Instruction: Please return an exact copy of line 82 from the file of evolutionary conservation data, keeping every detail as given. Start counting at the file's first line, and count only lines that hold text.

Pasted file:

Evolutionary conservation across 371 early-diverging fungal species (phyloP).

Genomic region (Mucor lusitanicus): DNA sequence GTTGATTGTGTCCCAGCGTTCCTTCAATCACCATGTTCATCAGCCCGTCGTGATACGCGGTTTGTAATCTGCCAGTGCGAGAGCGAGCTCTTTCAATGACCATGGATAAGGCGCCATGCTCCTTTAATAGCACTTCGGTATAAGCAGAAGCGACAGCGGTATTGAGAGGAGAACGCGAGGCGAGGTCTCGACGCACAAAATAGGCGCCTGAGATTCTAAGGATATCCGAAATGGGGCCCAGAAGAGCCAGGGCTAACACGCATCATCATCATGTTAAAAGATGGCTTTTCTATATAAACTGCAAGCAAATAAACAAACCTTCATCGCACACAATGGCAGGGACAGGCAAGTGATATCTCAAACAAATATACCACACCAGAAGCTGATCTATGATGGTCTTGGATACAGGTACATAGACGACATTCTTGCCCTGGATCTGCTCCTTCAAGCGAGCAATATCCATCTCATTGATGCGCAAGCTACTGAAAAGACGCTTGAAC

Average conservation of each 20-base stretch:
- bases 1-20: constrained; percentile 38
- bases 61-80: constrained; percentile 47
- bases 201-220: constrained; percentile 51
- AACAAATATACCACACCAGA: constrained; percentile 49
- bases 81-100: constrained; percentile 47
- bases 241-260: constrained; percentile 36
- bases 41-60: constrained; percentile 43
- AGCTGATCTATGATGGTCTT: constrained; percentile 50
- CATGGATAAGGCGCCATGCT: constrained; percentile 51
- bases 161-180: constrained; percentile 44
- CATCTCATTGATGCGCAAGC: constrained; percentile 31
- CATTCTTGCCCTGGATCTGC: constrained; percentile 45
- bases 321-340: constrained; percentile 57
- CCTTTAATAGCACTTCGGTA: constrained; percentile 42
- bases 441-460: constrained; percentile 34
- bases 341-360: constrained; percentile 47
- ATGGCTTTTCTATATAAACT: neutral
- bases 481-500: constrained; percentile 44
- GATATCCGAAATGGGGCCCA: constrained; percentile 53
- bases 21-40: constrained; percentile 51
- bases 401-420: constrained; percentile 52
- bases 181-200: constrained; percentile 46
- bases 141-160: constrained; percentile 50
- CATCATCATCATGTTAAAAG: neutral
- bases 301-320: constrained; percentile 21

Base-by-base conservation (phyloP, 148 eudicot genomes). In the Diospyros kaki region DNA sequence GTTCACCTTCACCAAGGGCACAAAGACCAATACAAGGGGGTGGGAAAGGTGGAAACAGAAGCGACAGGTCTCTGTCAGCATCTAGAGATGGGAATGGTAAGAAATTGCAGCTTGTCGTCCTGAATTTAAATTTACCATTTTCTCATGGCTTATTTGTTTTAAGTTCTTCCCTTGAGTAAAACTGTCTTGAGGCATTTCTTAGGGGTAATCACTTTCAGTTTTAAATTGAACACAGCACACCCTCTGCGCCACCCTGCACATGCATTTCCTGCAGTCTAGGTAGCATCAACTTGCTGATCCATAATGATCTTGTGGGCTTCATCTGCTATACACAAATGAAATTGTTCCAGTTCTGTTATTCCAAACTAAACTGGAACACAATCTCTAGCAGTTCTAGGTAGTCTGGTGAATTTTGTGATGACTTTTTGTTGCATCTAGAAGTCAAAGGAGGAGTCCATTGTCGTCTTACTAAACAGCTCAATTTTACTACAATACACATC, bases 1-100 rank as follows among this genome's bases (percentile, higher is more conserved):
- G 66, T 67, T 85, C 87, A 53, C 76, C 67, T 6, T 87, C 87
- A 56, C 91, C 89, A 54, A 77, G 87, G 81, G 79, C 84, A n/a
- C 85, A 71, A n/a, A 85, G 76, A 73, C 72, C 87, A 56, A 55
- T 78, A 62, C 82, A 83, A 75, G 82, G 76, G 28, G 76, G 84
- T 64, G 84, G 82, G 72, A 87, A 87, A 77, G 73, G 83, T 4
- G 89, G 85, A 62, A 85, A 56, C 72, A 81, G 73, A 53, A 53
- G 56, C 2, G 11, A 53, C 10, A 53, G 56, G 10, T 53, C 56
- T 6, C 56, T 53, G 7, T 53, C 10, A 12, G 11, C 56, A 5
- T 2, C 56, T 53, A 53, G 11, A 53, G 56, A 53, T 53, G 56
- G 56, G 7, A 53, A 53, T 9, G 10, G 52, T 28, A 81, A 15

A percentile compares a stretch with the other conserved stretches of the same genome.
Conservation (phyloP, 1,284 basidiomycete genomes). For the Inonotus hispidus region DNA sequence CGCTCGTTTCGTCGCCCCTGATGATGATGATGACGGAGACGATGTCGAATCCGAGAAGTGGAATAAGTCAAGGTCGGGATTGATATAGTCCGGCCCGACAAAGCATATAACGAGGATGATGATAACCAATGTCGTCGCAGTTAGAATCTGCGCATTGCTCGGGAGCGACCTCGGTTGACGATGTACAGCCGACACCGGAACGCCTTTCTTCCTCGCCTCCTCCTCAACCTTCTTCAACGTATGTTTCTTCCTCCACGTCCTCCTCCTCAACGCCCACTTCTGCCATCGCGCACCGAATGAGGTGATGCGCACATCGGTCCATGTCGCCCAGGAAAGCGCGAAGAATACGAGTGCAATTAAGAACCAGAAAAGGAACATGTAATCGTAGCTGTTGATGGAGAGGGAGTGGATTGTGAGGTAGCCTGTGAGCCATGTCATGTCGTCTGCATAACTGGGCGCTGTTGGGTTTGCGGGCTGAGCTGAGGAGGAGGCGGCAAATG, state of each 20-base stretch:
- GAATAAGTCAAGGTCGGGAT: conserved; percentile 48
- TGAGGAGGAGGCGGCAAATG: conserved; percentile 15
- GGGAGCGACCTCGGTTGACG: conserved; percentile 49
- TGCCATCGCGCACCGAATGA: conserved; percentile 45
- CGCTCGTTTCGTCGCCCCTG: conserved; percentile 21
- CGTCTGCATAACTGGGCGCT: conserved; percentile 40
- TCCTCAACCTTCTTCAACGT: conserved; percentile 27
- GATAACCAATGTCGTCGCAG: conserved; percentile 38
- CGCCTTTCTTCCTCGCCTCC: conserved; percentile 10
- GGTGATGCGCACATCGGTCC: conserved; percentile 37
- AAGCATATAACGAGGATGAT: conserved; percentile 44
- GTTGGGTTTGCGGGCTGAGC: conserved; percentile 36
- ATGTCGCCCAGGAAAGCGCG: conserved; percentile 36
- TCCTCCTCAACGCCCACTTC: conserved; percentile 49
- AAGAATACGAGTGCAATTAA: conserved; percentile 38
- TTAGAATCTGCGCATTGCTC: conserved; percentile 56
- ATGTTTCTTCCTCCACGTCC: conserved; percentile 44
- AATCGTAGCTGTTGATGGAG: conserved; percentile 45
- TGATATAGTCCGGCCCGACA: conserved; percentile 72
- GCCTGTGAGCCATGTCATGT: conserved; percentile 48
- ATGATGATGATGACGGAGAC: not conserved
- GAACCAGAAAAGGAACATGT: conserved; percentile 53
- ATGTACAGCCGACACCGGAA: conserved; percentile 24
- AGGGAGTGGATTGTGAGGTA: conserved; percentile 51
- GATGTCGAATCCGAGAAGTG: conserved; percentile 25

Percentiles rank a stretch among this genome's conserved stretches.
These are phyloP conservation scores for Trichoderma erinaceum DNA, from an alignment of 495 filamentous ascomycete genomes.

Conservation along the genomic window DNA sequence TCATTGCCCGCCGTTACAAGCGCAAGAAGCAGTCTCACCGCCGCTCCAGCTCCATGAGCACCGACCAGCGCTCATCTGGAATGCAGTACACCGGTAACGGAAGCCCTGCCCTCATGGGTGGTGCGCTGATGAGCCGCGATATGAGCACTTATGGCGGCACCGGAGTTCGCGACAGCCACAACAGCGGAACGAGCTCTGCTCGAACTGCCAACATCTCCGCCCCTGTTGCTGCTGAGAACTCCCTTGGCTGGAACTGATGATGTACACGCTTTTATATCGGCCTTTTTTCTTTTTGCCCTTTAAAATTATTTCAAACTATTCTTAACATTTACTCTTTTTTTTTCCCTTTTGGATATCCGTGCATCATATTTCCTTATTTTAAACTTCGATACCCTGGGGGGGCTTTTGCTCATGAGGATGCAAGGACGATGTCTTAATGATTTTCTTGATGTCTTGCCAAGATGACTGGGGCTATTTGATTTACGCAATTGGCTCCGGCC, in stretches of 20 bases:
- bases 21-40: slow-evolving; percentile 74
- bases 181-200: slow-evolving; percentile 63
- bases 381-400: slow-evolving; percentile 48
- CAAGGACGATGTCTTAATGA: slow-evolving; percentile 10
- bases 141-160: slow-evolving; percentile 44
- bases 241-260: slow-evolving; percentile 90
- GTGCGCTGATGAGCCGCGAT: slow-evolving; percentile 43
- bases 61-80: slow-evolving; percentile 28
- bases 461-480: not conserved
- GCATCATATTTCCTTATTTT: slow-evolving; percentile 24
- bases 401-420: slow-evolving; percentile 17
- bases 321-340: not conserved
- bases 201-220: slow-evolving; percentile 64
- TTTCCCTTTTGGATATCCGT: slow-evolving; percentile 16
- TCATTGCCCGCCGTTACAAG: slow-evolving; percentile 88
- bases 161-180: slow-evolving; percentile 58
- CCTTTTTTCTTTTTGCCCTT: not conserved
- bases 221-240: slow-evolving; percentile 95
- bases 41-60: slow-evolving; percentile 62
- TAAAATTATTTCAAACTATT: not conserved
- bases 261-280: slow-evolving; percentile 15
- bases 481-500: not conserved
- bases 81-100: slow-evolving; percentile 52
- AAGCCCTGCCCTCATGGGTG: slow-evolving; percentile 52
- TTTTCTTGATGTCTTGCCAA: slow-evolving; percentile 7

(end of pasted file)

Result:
- bases 201-220: slow-evolving; percentile 64